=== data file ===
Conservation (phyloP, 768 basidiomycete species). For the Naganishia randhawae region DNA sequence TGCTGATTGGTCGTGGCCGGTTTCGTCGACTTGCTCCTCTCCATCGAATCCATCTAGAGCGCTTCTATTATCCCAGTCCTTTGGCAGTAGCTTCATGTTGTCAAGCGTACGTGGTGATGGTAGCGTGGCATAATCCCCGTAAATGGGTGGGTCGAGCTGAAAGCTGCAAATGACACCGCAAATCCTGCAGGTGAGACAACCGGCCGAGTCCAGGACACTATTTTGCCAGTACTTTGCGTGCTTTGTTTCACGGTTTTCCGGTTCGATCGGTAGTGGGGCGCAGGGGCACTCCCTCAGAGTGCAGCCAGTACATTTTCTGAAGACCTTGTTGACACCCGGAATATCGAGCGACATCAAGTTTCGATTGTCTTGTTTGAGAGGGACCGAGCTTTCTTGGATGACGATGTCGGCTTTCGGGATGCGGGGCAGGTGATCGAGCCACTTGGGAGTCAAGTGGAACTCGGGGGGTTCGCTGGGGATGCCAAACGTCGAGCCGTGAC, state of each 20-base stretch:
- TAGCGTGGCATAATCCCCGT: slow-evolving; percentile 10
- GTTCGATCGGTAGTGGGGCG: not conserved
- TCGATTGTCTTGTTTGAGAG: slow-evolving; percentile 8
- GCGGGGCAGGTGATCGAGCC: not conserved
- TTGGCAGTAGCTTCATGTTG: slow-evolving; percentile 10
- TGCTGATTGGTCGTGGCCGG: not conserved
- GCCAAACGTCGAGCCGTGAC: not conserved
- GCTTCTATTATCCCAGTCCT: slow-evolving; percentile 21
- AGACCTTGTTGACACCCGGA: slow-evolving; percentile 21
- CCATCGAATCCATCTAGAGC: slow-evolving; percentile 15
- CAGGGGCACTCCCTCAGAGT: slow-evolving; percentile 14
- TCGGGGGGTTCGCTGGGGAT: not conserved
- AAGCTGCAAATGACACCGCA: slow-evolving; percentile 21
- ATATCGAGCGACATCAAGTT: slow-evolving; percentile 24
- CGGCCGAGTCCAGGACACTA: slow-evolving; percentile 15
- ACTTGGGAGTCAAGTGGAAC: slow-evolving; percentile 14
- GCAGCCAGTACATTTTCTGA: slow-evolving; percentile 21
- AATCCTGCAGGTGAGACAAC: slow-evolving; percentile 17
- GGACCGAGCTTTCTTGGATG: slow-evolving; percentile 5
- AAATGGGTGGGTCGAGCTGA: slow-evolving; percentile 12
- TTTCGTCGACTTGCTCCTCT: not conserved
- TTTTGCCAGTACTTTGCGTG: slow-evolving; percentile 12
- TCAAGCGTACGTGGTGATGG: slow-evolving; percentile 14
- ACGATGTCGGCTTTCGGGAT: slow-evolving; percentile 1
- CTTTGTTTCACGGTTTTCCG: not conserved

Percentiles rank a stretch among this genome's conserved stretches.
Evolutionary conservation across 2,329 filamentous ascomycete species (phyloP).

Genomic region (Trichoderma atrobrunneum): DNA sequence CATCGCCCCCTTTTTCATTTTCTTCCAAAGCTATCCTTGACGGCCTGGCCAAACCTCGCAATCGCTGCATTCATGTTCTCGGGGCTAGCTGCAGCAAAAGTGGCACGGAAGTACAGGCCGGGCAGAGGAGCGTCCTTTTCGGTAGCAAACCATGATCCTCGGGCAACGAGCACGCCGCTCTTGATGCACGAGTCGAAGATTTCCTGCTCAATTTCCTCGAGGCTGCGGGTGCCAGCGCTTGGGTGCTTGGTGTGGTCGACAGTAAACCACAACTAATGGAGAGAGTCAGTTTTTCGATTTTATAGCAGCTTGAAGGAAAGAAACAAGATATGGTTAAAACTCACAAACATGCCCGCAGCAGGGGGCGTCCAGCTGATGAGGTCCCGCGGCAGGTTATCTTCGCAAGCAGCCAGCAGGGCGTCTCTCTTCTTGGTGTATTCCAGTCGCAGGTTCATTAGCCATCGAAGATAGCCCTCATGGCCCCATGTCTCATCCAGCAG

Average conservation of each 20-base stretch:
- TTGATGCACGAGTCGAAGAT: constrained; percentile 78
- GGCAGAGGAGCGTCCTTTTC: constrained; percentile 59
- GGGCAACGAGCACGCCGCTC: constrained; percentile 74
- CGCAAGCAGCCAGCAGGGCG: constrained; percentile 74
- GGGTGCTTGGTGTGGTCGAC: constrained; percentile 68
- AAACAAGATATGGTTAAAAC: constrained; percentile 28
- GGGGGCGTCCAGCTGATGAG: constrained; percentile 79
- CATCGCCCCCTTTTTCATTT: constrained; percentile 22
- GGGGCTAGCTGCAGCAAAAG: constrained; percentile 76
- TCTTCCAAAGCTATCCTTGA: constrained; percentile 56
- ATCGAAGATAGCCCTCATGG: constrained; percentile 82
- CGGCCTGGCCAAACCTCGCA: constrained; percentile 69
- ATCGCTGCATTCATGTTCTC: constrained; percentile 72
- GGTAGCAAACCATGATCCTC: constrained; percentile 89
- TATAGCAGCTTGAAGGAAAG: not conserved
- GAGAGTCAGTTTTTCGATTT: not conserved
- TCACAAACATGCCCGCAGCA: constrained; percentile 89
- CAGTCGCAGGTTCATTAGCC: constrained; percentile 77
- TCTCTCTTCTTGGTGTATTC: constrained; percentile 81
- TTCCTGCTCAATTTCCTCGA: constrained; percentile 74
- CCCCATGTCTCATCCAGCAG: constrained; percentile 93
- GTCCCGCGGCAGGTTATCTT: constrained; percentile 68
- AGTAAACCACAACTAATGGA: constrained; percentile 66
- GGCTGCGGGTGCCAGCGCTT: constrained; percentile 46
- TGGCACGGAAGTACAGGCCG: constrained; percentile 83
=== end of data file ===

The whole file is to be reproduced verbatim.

Conservation (phyloP, 768 basidiomycete species). For the Naganishia randhawae region DNA sequence TGCTGATTGGTCGTGGCCGGTTTCGTCGACTTGCTCCTCTCCATCGAATCCATCTAGAGCGCTTCTATTATCCCAGTCCTTTGGCAGTAGCTTCATGTTGTCAAGCGTACGTGGTGATGGTAGCGTGGCATAATCCCCGTAAATGGGTGGGTCGAGCTGAAAGCTGCAAATGACACCGCAAATCCTGCAGGTGAGACAACCGGCCGAGTCCAGGACACTATTTTGCCAGTACTTTGCGTGCTTTGTTTCACGGTTTTCCGGTTCGATCGGTAGTGGGGCGCAGGGGCACTCCCTCAGAGTGCAGCCAGTACATTTTCTGAAGACCTTGTTGACACCCGGAATATCGAGCGACATCAAGTTTCGATTGTCTTGTTTGAGAGGGACCGAGCTTTCTTGGATGACGATGTCGGCTTTCGGGATGCGGGGCAGGTGATCGAGCCACTTGGGAGTCAAGTGGAACTCGGGGGGTTCGCTGGGGATGCCAAACGTCGAGCCGTGAC, state of each 20-base stretch:
- TAGCGTGGCATAATCCCCGT: slow-evolving; percentile 10
- GTTCGATCGGTAGTGGGGCG: not conserved
- TCGATTGTCTTGTTTGAGAG: slow-evolving; percentile 8
- GCGGGGCAGGTGATCGAGCC: not conserved
- TTGGCAGTAGCTTCATGTTG: slow-evolving; percentile 10
- TGCTGATTGGTCGTGGCCGG: not conserved
- GCCAAACGTCGAGCCGTGAC: not conserved
- GCTTCTATTATCCCAGTCCT: slow-evolving; percentile 21
- AGACCTTGTTGACACCCGGA: slow-evolving; percentile 21
- CCATCGAATCCATCTAGAGC: slow-evolving; percentile 15
- CAGGGGCACTCCCTCAGAGT: slow-evolving; percentile 14
- TCGGGGGGTTCGCTGGGGAT: not conserved
- AAGCTGCAAATGACACCGCA: slow-evolving; percentile 21
- ATATCGAGCGACATCAAGTT: slow-evolving; percentile 24
- CGGCCGAGTCCAGGACACTA: slow-evolving; percentile 15
- ACTTGGGAGTCAAGTGGAAC: slow-evolving; percentile 14
- GCAGCCAGTACATTTTCTGA: slow-evolving; percentile 21
- AATCCTGCAGGTGAGACAAC: slow-evolving; percentile 17
- GGACCGAGCTTTCTTGGATG: slow-evolving; percentile 5
- AAATGGGTGGGTCGAGCTGA: slow-evolving; percentile 12
- TTTCGTCGACTTGCTCCTCT: not conserved
- TTTTGCCAGTACTTTGCGTG: slow-evolving; percentile 12
- TCAAGCGTACGTGGTGATGG: slow-evolving; percentile 14
- ACGATGTCGGCTTTCGGGAT: slow-evolving; percentile 1
- CTTTGTTTCACGGTTTTCCG: not conserved

Percentiles rank a stretch among this genome's conserved stretches.
Evolutionary conservation across 2,329 filamentous ascomycete species (phyloP).

Genomic region (Trichoderma atrobrunneum): DNA sequence CATCGCCCCCTTTTTCATTTTCTTCCAAAGCTATCCTTGACGGCCTGGCCAAACCTCGCAATCGCTGCATTCATGTTCTCGGGGCTAGCTGCAGCAAAAGTGGCACGGAAGTACAGGCCGGGCAGAGGAGCGTCCTTTTCGGTAGCAAACCATGATCCTCGGGCAACGAGCACGCCGCTCTTGATGCACGAGTCGAAGATTTCCTGCTCAATTTCCTCGAGGCTGCGGGTGCCAGCGCTTGGGTGCTTGGTGTGGTCGACAGTAAACCACAACTAATGGAGAGAGTCAGTTTTTCGATTTTATAGCAGCTTGAAGGAAAGAAACAAGATATGGTTAAAACTCACAAACATGCCCGCAGCAGGGGGCGTCCAGCTGATGAGGTCCCGCGGCAGGTTATCTTCGCAAGCAGCCAGCAGGGCGTCTCTCTTCTTGGTGTATTCCAGTCGCAGGTTCATTAGCCATCGAAGATAGCCCTCATGGCCCCATGTCTCATCCAGCAG

Average conservation of each 20-base stretch:
- TTGATGCACGAGTCGAAGAT: constrained; percentile 78
- GGCAGAGGAGCGTCCTTTTC: constrained; percentile 59
- GGGCAACGAGCACGCCGCTC: constrained; percentile 74
- CGCAAGCAGCCAGCAGGGCG: constrained; percentile 74
- GGGTGCTTGGTGTGGTCGAC: constrained; percentile 68
- AAACAAGATATGGTTAAAAC: constrained; percentile 28
- GGGGGCGTCCAGCTGATGAG: constrained; percentile 79
- CATCGCCCCCTTTTTCATTT: constrained; percentile 22
- GGGGCTAGCTGCAGCAAAAG: constrained; percentile 76
- TCTTCCAAAGCTATCCTTGA: constrained; percentile 56
- ATCGAAGATAGCCCTCATGG: constrained; percentile 82
- CGGCCTGGCCAAACCTCGCA: constrained; percentile 69
- ATCGCTGCATTCATGTTCTC: constrained; percentile 72
- GGTAGCAAACCATGATCCTC: constrained; percentile 89
- TATAGCAGCTTGAAGGAAAG: not conserved
- GAGAGTCAGTTTTTCGATTT: not conserved
- TCACAAACATGCCCGCAGCA: constrained; percentile 89
- CAGTCGCAGGTTCATTAGCC: constrained; percentile 77
- TCTCTCTTCTTGGTGTATTC: constrained; percentile 81
- TTCCTGCTCAATTTCCTCGA: constrained; percentile 74
- CCCCATGTCTCATCCAGCAG: constrained; percentile 93
- GTCCCGCGGCAGGTTATCTT: constrained; percentile 68
- AGTAAACCACAACTAATGGA: constrained; percentile 66
- GGCTGCGGGTGCCAGCGCTT: constrained; percentile 46
- TGGCACGGAAGTACAGGCCG: constrained; percentile 83